What About The Bandits?

KIEV, Ukraine -- One of the rallying calls of the Orange Revolution was “Put the bandits in jail!”

Yushchenko during 'Orange Revolution'

Most Ukrainians may not have understood the finer points of what they’d been called on to defend on the freezing streets of their capital in late 2004, but they had an intuitive understanding that ever since their country gained independence, a small group of well-connected people – call them oligarchs or mafia – had bled the state dry at the expense of everyone else.

Now, as this week’s front-page article in the Post points out, Ukrainians’ trust in those who promised them a just society a year-and-a-half ago is not much higher than it was in the former regime of President Leonid Kuchma, which seemed to represent everything that was wrong with the authorities.

Does anyone remember Serhiy Kivalov, who headed the country’s Central Electoral Commission during the 2004 presidential elections, widely condemned as fraudulent by everyone but the Russians?

Kivalov was never charged for the mass vote rigging that took place under his nose, but Yushchenko’s new interior minister, Yury Lutsenko, publicly called on Kivalov to show up for questioning about another criminal case. Kivalov eventually returned from Moscow and was promptly instated as the rector of a legal academy in Odessa.

How about former governor of Sumy Region Volodymyr Shcherban? After the Orange Revolution, Lutsenko and Prosecutor-General Sviatoslav Piskun, who Yushchenko had left in place since the Kuchma days, accused Shcherban of abuse of office and extortion, prompting him to flee to the U.S., where he was soon detained for visa violations.

Kyiv threatened to extradite the former governor, but it turns out that Shcherban still enjoyed local deputy immunity from prosecution under a law that has since been annulled.

Shcherban had been a member of Yushchenko’s Our Ukraine faction, with which he was elected to parliament in 2002, before joining a pro-Kuchma faction and being appointed governor.

Is Shcherban one of the bandits Yushchenko and Co. had referred to?

Then there was the governor of Kyiv Region – Anatoliy Zasukha. Like Shcherban, he also disappeared when the people from Maidan came to power.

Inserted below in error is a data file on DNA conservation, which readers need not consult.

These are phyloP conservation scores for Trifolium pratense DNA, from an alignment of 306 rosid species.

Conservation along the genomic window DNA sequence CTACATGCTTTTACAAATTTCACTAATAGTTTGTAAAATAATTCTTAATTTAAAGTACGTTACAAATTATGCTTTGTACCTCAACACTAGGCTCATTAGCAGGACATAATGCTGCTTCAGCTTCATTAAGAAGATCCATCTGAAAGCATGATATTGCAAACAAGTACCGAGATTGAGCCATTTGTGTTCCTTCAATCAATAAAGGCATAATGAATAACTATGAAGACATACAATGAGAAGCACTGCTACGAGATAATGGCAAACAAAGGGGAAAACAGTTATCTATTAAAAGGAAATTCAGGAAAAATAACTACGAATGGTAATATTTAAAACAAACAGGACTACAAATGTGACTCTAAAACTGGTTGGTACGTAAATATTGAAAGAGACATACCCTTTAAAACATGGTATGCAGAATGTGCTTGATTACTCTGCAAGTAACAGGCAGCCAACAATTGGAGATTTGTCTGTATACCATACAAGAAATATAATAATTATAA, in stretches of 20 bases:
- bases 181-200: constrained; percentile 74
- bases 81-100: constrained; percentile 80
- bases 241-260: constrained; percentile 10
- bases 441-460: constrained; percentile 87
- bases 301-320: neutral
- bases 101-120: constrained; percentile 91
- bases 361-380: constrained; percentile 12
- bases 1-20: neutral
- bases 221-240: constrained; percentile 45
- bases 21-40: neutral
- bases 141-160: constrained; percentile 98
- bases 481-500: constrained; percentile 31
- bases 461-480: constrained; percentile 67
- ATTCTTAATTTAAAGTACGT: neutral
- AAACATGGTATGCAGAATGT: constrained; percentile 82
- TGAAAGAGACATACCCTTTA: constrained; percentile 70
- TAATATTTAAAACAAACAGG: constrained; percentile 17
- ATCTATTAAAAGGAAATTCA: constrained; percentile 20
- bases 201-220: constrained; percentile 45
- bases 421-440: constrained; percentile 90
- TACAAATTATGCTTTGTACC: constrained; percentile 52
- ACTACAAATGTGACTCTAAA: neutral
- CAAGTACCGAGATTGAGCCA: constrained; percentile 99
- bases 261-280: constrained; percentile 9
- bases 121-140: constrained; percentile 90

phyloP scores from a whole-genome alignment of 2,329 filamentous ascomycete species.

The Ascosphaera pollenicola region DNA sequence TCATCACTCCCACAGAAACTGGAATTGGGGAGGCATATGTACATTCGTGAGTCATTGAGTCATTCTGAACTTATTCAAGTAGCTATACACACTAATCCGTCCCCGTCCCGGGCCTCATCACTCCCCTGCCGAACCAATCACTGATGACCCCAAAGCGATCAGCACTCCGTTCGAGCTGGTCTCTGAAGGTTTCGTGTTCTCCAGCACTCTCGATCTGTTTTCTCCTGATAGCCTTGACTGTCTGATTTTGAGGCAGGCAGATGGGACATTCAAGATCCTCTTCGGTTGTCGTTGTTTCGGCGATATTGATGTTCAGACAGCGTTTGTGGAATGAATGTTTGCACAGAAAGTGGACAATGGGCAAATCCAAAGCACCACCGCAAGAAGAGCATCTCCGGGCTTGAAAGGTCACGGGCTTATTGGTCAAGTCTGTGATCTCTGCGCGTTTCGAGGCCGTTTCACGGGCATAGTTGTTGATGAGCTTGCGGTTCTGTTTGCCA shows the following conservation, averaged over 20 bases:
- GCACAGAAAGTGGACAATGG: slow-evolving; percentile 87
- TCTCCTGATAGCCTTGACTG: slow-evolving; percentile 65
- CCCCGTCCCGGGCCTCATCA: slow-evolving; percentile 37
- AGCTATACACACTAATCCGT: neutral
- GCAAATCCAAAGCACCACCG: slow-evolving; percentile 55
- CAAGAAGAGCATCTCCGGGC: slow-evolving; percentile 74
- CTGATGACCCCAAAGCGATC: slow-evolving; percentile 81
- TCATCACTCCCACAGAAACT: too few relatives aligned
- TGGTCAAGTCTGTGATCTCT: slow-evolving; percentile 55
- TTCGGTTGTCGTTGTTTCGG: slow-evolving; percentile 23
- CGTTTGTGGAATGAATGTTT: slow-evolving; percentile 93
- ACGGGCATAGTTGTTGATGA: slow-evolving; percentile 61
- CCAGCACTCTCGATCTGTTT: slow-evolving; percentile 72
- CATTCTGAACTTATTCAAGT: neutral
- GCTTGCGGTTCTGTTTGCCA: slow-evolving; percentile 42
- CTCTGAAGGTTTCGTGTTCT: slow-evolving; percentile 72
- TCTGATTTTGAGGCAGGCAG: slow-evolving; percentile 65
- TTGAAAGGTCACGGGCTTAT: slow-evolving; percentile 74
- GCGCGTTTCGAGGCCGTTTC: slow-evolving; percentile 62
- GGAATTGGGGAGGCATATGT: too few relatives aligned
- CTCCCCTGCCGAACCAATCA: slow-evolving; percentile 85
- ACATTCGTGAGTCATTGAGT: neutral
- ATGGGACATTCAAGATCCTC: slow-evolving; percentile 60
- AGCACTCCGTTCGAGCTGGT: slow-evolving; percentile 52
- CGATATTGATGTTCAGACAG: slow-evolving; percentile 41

Shcherban is still in the U.S., but recent rumors have it that Zasukha has already come home, as the PGO dropped its case against him in May, citing the same deputy immunity law: Zasukha served as governor and head of the Kyiv Regional Council concurrently, which is illegal.

Top cop Lutsenko has threatened to open another criminal case, which unfortunately will have to be prosecuted by the same prosecutor that cancelled the first one, Oleksandr Medvedko.

Like his predecessor Piskun, Medvedko is more closely associated with the political parties that supported Kuchma and Party of Regions head Viktor Yanukovych, who opposed Yushchenko in the 2004 presidential elections.

Zasukha’s wife Tatiana is also a Regions lawmaker, which means she also can’t be prosecuted, although Interior Ministry reports from last year suggest that she helped her husband flee the country.

The governor of Donetsk, Borys Kolesnikov, was one of the few officials under the Kuchma regime who actually ended up spending time behind bars, but he has been released and now also a has seat in the new parliament, also with the Regions party.

Kolesnikov was released by freshly elected Regions lawmaker Piskun. As Yushchenko continues his public duel with former Orange ally Yulia Tymoshenko, the Regions party is increasingly mentioned by Our Ukraine faction members as a possible coalition partner.

And how about Ihor Bakai, former head of Ukraine’s state oil and gas company Naftohaz Ukrayiny and more recently in charge of managing lucrative state property under Kuchma?

It was in this last position that Bakai allegedly bilked the state out of almost a billion hryvnias before fleeing to Russia, where he supposedly now has citizenship.

Russian Ambassador to Ukraine Viktor Chernomyrdin has pledged to defend Bakai against extradition. But this isn’t the only friend Bakai has: During a recent media interview, Bakai counted close Yushchenko ally Petro Poroshenko among people with whom he has good relations.

All these ‘cases’ raise an important question. If none of these people hounded and jailed by the government and put or kept in place by the president are bandits, then just who did Yushchenko mean when he promised to jail the people’s persecutors a year-and-a-half ago?

What about those bandits?

Source: Kyiv Post


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